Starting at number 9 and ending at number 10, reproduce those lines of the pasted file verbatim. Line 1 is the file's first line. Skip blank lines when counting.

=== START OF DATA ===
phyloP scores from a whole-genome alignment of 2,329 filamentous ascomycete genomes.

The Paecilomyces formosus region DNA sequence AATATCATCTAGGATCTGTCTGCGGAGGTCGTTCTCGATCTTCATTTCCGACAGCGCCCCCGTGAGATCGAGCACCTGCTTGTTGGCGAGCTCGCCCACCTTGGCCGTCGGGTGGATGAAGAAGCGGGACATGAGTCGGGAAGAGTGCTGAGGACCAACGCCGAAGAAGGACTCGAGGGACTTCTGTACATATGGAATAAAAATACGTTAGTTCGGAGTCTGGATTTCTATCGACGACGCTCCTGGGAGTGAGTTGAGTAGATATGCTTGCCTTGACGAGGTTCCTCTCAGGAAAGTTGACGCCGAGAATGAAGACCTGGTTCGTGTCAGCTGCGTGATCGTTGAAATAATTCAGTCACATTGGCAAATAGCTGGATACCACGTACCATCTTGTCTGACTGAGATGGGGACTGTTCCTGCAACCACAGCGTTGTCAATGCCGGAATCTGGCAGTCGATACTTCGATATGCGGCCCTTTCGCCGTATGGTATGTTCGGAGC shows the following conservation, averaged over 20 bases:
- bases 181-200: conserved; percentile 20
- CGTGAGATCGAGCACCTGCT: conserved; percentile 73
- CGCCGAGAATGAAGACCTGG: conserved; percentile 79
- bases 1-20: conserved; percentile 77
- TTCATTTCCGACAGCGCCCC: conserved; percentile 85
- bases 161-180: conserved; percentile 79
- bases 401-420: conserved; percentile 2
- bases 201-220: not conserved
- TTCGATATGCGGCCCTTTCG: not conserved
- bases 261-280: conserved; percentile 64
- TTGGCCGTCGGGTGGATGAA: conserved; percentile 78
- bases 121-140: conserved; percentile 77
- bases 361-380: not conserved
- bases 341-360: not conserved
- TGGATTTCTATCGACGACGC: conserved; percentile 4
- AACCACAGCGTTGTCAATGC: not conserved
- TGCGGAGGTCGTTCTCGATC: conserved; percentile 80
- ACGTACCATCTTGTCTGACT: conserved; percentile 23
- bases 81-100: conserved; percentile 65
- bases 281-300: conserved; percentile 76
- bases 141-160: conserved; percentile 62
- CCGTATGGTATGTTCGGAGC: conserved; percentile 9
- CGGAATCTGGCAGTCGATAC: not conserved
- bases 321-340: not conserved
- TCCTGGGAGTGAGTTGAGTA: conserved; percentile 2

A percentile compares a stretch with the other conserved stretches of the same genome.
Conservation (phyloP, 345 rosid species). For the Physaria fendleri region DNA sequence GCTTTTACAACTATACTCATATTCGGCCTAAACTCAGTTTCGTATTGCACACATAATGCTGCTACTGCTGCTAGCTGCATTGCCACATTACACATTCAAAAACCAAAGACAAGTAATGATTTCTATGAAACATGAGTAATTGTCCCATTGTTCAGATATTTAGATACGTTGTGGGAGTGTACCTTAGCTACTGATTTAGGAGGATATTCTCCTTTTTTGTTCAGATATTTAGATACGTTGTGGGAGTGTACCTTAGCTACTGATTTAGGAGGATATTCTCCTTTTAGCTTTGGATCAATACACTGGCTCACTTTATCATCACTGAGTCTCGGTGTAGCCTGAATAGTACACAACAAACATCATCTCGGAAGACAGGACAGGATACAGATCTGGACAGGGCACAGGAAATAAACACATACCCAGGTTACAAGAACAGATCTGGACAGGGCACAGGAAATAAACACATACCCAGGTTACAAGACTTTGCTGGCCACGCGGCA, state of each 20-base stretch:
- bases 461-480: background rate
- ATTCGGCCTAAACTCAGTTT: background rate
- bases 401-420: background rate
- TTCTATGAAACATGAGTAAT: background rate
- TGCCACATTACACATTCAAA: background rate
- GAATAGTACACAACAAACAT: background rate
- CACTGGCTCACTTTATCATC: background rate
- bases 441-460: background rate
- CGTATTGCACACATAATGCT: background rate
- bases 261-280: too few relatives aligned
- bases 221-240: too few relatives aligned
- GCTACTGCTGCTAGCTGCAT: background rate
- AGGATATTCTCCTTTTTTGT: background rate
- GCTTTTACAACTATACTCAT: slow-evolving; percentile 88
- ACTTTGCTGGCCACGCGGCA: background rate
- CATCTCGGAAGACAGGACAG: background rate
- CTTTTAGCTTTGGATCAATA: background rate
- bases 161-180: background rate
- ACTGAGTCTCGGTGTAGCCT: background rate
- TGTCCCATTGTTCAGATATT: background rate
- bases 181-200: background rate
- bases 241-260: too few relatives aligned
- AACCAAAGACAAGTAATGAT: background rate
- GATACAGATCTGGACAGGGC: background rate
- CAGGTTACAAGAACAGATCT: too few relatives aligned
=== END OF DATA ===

- bases 401-420: conserved; percentile 2
- bases 201-220: not conserved